“Can anything good come out of Liverpool?”

On August 30, 1968, The Beatles’ “Hey Jude” was released. At seven minutes and ten seconds in length, it was the longest song ever to be #1 on the British charts. It was #1 on the American charts for nine weeks, and I still have vivid memories of listening to that song on the School Bus heading to a track meet just a few years later.

It was written by Paul McCartney for Jules (he changed the title and lyrics to “Jude” because it sounded better and was easier to sing), the son of John Lennon, when his parents divorced over John’s adulterous affair with Yoko Ono. Paul wanted to encourage Cynthia (John’s ex) and Jules to “take a sad song and make it better.” In other words, don’t let this get you down; keep living. The “her” in the song was supposedly Jules’ self-worth, reminding him that all of this was not his fault. When John heard the song, being who he was, thought it was all about him, and the “her” was Yoko, and that he should “go out and get her.” Some people just—don’t—get—it.

The upshot of all this is that divorce is a horrible thing. How horrible is it? It is so horrible, and the harm done by it is so great, that God only provides two reasons why a divorce should be allowed. The first of these is made very clear by Jesus in Matthew 19 when he says, “And I say to you: whoever divorces his wife, except for sexual immorality, and marries another, commits adultery.” The Greek word translated, “sexual immorality” is “porneia,” which covers a wide range of sexual infidelity. The second reason given why a divorce may be sought is found in 1 Corinthians 7 where Paul writes:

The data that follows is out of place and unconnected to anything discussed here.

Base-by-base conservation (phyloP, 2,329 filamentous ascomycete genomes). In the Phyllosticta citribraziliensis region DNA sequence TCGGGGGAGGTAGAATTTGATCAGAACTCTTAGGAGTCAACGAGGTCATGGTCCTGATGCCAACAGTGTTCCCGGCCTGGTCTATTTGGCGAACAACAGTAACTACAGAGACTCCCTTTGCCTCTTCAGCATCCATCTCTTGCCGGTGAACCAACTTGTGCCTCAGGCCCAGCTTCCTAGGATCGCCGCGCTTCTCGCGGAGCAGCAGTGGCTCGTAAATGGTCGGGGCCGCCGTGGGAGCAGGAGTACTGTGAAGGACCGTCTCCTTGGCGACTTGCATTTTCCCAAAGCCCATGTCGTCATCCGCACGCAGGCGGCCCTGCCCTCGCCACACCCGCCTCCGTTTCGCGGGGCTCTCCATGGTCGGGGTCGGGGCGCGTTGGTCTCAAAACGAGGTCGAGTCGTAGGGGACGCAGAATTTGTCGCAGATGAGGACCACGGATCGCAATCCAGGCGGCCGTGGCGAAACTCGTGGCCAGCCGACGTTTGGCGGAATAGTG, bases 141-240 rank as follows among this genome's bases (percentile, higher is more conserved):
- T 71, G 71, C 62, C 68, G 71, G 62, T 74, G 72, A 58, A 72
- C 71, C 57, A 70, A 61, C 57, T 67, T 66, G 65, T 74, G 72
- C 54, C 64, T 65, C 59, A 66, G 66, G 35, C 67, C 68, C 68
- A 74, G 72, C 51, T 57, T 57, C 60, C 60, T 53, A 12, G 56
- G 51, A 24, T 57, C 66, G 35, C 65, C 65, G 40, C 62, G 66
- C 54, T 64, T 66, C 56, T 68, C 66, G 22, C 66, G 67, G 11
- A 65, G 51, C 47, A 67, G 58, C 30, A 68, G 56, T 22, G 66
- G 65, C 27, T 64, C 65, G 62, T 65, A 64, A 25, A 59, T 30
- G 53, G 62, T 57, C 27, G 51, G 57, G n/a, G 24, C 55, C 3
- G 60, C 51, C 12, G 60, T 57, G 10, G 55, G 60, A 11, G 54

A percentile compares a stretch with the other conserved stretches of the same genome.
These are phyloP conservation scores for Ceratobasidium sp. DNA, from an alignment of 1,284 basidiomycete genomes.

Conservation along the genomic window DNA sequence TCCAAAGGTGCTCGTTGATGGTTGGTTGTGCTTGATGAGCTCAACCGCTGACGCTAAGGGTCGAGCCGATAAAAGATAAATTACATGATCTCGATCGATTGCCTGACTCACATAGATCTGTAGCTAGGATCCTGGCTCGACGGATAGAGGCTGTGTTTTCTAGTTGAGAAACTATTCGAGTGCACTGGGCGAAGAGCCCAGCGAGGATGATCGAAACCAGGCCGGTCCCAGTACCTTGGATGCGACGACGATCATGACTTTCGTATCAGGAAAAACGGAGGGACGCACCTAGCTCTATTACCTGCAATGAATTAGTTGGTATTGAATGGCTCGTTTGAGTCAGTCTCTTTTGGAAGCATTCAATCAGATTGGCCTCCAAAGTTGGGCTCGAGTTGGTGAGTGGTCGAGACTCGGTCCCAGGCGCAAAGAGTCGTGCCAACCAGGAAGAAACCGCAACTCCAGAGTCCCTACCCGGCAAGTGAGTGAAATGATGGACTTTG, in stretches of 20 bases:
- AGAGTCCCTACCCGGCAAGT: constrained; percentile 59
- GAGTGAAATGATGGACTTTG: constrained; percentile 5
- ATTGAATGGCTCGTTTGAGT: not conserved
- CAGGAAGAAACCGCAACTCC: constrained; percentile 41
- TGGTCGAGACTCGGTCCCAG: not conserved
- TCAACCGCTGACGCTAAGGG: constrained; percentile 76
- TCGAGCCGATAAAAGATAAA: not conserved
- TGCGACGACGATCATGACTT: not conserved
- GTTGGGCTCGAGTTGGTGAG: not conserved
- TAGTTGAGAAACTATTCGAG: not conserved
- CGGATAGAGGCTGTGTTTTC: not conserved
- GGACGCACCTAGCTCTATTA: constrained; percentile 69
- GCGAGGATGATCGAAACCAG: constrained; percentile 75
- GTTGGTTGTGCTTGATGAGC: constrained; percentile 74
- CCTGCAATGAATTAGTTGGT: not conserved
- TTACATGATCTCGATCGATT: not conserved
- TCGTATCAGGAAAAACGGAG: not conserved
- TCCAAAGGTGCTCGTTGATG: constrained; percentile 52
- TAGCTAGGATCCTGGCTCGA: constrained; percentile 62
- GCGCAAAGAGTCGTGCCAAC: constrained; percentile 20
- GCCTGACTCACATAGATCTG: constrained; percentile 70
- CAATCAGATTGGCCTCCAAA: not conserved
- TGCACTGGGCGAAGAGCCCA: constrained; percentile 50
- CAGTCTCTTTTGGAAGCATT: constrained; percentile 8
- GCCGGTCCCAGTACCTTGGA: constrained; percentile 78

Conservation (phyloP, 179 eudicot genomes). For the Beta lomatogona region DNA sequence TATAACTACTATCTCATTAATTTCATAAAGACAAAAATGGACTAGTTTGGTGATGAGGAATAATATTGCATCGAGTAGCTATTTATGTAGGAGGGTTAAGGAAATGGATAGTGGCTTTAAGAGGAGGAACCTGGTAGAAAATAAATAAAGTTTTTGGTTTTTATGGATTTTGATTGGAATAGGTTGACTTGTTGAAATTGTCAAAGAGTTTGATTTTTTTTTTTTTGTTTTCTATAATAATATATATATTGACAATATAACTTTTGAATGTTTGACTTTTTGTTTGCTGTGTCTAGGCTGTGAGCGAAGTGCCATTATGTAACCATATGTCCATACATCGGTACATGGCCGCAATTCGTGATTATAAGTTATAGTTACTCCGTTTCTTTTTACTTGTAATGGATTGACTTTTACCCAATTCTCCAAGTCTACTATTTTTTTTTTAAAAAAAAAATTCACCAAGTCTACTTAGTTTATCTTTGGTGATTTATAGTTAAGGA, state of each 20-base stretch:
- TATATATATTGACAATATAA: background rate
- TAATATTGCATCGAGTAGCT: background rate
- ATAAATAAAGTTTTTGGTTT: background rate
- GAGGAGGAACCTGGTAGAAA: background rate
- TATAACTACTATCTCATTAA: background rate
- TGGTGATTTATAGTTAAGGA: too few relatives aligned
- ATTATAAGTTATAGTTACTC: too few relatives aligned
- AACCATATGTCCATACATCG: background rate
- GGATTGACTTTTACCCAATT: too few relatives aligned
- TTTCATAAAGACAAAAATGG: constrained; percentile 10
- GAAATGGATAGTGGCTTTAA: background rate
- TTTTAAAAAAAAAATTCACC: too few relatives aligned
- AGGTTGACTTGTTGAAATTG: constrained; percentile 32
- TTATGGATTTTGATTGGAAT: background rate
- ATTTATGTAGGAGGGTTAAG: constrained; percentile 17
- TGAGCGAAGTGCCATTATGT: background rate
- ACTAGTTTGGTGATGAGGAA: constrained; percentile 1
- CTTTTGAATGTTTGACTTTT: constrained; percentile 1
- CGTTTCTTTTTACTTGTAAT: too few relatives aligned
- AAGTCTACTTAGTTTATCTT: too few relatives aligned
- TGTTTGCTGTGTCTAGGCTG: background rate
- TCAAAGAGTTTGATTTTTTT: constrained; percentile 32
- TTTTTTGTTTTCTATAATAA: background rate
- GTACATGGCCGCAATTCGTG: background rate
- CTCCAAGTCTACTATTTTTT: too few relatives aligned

13 If any woman has a husband who is an unbeliever, and he consents to live with her, she should not divorce him.  14 For the unbelieving husband is made holy because of his wife, and the unbelieving wife is made holy because of her husband. Otherwise your children would be unclean, but as it is, they are holy.  15 But if the unbelieving partner separates, let it be so. In such cases the brother or sister is not enslaved. God has called you to peace. (1 Corinthians 7:13-15)

These three verses are describing what we would, today, call, “desertion.” If the husband or wife leaves (thus, showing evidence of unbelief) there is absolutely nothing one can do about it. The “innocent” party (innocent in terms of not being unfaithful or deserting, not perfectly innocent because we are all sinners) has to let the unbelieving spouse go. In both of these cases, divorce is not required (the spouses can work diligently to repair the broken marriage covenant), but it is allowed.

However, even in these cases the pain caused to the offended spouse, the children, the two families, the friends who too often are pressed to “take sides,” etc. is great and does not quickly go away. Thus, I plead for husbands and wives to take seriously those vows made to his or her spouse and God on their wedding day when the promise was made to:

I, ________, take you, ________, to be my wedded wife—to have and to hold—from this day forward—for better, for worse—for richer, for poorer—in sickness and in health—to love and to cherish—till death do us part—and therefore, I promise my love.

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